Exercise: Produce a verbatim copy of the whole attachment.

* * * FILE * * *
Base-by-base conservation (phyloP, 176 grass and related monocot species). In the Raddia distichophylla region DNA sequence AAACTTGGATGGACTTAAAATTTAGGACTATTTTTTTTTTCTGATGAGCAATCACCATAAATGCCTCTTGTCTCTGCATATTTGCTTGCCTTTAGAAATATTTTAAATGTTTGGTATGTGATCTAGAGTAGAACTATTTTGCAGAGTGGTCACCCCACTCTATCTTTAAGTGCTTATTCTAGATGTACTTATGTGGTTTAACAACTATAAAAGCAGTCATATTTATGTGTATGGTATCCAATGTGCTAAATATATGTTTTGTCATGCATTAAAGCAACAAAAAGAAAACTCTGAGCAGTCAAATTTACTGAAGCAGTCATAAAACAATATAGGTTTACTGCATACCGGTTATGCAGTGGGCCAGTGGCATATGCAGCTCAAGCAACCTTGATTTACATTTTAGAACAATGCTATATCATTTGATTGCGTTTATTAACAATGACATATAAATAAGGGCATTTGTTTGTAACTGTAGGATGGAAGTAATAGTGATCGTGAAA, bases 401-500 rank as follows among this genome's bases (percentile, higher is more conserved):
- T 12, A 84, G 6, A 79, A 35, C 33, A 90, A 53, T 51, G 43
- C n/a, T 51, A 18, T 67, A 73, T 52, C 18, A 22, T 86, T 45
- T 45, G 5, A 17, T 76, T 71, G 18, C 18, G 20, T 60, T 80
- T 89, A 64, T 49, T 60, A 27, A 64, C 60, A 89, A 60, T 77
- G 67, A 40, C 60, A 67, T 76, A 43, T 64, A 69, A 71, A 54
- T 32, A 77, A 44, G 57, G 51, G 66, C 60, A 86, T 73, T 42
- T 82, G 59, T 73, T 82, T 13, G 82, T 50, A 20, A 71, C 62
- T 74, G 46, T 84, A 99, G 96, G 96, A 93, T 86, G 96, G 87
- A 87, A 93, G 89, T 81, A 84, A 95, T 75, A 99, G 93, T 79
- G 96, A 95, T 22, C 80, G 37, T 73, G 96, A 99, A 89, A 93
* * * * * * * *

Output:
Base-by-base conservation (phyloP, 176 grass and related monocot species). In the Raddia distichophylla region DNA sequence AAACTTGGATGGACTTAAAATTTAGGACTATTTTTTTTTTCTGATGAGCAATCACCATAAATGCCTCTTGTCTCTGCATATTTGCTTGCCTTTAGAAATATTTTAAATGTTTGGTATGTGATCTAGAGTAGAACTATTTTGCAGAGTGGTCACCCCACTCTATCTTTAAGTGCTTATTCTAGATGTACTTATGTGGTTTAACAACTATAAAAGCAGTCATATTTATGTGTATGGTATCCAATGTGCTAAATATATGTTTTGTCATGCATTAAAGCAACAAAAAGAAAACTCTGAGCAGTCAAATTTACTGAAGCAGTCATAAAACAATATAGGTTTACTGCATACCGGTTATGCAGTGGGCCAGTGGCATATGCAGCTCAAGCAACCTTGATTTACATTTTAGAACAATGCTATATCATTTGATTGCGTTTATTAACAATGACATATAAATAAGGGCATTTGTTTGTAACTGTAGGATGGAAGTAATAGTGATCGTGAAA, bases 401-500 rank as follows among this genome's bases (percentile, higher is more conserved):
- T 12, A 84, G 6, A 79, A 35, C 33, A 90, A 53, T 51, G 43
- C n/a, T 51, A 18, T 67, A 73, T 52, C 18, A 22, T 86, T 45
- T 45, G 5, A 17, T 76, T 71, G 18, C 18, G 20, T 60, T 80
- T 89, A 64, T 49, T 60, A 27, A 64, C 60, A 89, A 60, T 77
- G 67, A 40, C 60, A 67, T 76, A 43, T 64, A 69, A 71, A 54
- T 32, A 77, A 44, G 57, G 51, G 66, C 60, A 86, T 73, T 42
- T 82, G 59, T 73, T 82, T 13, G 82, T 50, A 20, A 71, C 62
- T 74, G 46, T 84, A 99, G 96, G 96, A 93, T 86, G 96, G 87
- A 87, A 93, G 89, T 81, A 84, A 95, T 75, A 99, G 93, T 79
- G 96, A 95, T 22, C 80, G 37, T 73, G 96, A 99, A 89, A 93